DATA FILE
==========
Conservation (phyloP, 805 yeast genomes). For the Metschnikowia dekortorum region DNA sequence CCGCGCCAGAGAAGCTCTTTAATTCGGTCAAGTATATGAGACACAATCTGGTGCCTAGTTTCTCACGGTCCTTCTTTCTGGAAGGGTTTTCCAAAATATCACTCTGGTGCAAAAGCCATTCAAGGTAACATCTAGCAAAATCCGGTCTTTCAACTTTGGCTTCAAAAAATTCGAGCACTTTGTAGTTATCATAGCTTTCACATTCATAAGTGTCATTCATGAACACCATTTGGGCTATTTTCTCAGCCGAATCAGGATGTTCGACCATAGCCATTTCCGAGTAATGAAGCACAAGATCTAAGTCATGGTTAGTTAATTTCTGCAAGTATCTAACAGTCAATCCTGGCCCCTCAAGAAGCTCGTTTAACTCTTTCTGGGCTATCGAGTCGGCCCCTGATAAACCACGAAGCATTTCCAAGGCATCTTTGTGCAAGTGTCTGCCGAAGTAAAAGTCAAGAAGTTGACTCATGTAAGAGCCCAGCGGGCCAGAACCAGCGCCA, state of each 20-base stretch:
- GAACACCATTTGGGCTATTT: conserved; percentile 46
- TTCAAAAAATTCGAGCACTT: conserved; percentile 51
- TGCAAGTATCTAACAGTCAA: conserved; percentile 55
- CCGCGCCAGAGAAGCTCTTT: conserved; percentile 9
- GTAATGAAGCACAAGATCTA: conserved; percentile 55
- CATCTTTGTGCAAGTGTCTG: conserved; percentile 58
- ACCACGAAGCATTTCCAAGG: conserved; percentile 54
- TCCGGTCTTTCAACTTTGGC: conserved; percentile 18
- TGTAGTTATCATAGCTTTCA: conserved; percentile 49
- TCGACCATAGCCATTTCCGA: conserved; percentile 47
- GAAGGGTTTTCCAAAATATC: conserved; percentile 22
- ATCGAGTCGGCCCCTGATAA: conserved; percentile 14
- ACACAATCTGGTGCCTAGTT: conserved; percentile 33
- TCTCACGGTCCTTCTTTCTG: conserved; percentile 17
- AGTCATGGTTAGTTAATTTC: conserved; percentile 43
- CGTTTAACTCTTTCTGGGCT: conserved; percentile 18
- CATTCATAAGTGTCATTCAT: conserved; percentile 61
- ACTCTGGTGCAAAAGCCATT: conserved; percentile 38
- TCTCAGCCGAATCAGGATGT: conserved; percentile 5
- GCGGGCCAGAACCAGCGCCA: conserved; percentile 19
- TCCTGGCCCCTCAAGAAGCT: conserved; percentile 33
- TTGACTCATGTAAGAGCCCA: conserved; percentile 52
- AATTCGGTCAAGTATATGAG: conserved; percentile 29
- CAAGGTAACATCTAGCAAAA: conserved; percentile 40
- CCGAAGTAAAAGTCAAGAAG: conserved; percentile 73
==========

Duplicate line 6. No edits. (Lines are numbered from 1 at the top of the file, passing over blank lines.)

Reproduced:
- GTAATGAAGCACAAGATCTA: conserved; percentile 55